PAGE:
By Kyle Malinda-White
After Brandon Tan, 25, quit his job at an insurance company last October, he started uploading clips to YouTube of himself playing video games on multiple devices at the same time.
More recently, he began doing the same thing with the wildly popular Pokemon Go app, firing up four tablets and playing all of them simultaneously on a playground in a residential area of Singapore.
Now Tan has turned professional, selling help for 25 Singapore dollars (Bt640) per hour to anyone who wants him to take over their account to increase their level in the game.
Players of Pokemon Go walk around to collect virtual monsters, displayed on their mobile devices in real-world locations.
Videos of Tan’s skills have gone viral, including at least one video on his Facebook page that has been viewed more than 167,000 times.
But the gamer says he does it more for the fun than the money.
“Even playing two accounts, I get bored so I need to play a minimum of three. I just want to show people how I play games,” he explains.
Tan chose a playground in Hougang as his “office” because it is in the middle of four Pokestops and is famous for spawning rare Pokemon, causing hundreds of gamers to throng the area until the small hours. Tan offers his services from sunset to sunrise.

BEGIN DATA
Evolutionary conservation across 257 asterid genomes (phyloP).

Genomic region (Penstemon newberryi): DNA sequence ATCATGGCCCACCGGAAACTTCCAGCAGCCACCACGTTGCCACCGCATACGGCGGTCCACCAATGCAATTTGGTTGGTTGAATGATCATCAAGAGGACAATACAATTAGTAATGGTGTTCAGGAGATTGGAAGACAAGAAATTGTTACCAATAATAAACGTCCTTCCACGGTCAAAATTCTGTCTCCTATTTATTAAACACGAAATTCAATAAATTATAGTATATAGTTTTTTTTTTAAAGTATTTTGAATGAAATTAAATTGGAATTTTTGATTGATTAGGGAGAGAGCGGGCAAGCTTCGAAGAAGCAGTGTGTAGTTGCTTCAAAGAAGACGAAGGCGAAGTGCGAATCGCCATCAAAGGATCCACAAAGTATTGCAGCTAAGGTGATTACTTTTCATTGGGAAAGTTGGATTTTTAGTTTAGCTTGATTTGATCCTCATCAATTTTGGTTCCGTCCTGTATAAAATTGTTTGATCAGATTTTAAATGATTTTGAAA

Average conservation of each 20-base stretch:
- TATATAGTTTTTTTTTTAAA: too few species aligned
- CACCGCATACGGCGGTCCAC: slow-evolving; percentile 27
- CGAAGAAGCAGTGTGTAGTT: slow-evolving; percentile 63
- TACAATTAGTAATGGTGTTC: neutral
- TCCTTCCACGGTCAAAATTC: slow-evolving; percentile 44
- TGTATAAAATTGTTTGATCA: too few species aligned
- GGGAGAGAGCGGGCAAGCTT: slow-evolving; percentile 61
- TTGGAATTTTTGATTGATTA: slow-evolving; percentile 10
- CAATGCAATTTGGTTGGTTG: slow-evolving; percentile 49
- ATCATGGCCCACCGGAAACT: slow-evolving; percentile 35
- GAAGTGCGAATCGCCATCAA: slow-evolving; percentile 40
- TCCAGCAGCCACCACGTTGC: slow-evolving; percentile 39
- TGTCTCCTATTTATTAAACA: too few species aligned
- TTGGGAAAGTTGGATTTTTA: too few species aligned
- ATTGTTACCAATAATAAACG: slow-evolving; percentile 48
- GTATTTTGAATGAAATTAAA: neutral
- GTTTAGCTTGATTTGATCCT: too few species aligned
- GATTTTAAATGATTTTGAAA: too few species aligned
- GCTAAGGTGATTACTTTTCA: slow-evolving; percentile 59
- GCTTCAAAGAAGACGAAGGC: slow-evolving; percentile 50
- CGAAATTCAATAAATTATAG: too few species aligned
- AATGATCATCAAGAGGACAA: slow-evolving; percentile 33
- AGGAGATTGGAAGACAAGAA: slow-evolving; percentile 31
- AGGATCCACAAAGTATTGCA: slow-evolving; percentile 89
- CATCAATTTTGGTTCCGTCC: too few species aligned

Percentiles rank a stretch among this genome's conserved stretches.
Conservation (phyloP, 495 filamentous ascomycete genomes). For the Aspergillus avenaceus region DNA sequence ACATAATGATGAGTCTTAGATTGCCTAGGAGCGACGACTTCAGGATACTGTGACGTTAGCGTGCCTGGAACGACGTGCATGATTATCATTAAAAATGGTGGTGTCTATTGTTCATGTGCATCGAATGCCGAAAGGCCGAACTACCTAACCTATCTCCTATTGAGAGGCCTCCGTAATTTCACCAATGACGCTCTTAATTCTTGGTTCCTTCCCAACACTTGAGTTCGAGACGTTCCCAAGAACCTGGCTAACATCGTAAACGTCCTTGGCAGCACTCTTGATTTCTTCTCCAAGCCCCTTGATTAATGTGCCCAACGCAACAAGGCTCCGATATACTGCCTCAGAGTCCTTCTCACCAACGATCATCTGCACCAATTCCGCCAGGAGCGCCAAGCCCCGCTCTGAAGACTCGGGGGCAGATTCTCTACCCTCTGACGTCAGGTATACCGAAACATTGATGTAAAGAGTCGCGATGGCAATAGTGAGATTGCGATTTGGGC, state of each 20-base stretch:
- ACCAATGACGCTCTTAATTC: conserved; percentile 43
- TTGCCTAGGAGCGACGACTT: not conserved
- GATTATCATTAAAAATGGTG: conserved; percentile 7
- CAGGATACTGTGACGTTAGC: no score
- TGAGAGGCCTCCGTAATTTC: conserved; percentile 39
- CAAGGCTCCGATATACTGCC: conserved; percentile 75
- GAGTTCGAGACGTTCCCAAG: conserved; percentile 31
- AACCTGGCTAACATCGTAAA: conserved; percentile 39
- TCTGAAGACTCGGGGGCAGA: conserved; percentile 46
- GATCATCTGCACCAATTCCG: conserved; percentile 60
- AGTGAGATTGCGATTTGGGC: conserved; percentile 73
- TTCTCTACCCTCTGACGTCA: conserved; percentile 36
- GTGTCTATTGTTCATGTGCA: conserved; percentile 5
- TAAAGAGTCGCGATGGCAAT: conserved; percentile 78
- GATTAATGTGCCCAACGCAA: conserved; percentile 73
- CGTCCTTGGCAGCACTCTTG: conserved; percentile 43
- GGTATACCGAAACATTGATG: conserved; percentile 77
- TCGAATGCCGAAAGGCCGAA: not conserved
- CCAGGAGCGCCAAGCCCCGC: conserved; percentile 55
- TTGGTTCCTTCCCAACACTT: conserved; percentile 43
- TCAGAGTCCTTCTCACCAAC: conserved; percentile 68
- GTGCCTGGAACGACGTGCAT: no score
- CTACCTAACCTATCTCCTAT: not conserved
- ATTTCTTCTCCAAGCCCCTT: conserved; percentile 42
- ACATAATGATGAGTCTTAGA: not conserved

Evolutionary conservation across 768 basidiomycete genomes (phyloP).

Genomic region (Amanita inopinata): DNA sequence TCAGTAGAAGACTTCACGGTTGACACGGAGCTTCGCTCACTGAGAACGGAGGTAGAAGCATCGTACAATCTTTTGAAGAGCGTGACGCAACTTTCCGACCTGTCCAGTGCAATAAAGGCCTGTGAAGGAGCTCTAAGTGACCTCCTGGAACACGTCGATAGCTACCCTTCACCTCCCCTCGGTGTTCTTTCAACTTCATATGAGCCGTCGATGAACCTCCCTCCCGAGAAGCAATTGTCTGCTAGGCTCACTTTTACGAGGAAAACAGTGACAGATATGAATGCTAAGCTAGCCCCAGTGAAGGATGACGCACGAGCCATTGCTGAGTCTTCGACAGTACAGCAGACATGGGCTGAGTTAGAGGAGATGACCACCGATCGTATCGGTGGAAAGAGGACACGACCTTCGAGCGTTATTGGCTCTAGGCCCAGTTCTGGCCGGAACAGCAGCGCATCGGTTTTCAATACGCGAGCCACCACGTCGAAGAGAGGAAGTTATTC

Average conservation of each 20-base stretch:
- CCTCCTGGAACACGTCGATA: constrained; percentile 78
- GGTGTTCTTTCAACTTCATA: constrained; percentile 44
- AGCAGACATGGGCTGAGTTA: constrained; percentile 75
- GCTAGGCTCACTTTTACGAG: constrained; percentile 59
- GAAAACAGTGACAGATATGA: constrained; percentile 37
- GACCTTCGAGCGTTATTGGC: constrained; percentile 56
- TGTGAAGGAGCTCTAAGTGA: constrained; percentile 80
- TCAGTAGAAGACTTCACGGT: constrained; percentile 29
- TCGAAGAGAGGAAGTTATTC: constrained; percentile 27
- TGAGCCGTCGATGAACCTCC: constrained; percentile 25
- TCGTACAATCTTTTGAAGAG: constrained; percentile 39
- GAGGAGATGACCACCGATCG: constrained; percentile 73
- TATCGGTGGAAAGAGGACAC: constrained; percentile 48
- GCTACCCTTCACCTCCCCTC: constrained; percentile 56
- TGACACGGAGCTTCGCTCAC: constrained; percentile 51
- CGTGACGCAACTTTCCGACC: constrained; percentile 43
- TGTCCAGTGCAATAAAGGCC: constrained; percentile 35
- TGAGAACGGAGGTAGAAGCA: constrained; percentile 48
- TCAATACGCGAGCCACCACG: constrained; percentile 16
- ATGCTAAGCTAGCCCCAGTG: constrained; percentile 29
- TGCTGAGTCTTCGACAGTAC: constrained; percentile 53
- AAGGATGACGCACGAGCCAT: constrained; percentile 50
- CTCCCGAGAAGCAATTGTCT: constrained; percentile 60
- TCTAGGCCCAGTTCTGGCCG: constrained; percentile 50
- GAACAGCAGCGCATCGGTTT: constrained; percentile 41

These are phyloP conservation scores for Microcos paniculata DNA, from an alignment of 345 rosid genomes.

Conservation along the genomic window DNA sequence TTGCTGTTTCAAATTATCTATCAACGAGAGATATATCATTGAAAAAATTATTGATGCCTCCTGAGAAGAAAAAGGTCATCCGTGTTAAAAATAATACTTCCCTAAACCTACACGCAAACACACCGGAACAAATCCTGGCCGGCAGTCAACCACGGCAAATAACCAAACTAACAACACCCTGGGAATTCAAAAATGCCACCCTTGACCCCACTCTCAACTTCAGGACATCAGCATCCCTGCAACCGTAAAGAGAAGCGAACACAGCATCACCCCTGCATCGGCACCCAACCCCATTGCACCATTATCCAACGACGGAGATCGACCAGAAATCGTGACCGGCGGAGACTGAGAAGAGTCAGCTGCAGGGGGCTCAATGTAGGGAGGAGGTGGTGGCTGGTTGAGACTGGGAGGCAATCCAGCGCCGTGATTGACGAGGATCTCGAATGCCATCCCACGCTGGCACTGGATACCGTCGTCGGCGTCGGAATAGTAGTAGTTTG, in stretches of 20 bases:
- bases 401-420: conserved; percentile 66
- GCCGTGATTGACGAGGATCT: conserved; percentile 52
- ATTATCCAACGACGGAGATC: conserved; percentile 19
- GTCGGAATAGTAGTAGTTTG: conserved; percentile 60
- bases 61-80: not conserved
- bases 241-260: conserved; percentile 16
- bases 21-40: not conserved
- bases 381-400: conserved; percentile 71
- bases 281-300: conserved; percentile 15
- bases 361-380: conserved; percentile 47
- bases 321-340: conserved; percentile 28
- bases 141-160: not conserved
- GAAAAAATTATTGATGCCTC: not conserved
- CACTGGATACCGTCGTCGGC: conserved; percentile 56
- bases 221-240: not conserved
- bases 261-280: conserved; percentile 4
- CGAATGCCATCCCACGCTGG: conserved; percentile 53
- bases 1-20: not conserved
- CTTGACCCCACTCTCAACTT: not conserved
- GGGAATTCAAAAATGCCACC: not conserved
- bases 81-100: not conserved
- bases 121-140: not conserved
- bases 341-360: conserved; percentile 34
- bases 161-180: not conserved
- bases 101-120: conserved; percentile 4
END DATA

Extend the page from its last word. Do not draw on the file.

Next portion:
Police have responded to the Pokemon craze in the area by issuing an advisory, urging gamers not to blindly cross roads to catch Pokemon.
Tan has landed more than 20 clients since he started operations last month, and understands why they come to him.
“Some people have time but no money, some people have money but no time. They trust that I’m able to get the job done,” he says, noting that most of his clients have seen his gaming skills on YouTube.
So far, Tan has earned about S$2,000, and although the game’s creator Niantic has said that such paid services should be considered illegal, he believes he has earned the money ethically.
“The good thing is that everyone knows I’m not cheating. It’s amazing to see everyone’s expression,” says Tan, referring to fellow Pokemon players who crowd around his table while he’s playing.
Hacks have surfaced since the game’s launch in Singapore last August, and Tan says those actions should instead be criminalised.
“Niantic should just focus on people who are hacking instead of people who are buying or selling [assistance]. Those are the people who are hurting the game more.”
Tan is currently on Level 37 of the game and, despite his busy schedule, he continues to play his accounts along with the accounts he is paid to work on at the playground. He plans to discontinue his service temporarily once he hits Level 40so he can catch rare Pokemon in other parts of Singapore.
“Once I’ve collected enough Pokemon, I’ll probably stop for a while and come back once [Niantic] has improved the gym system.”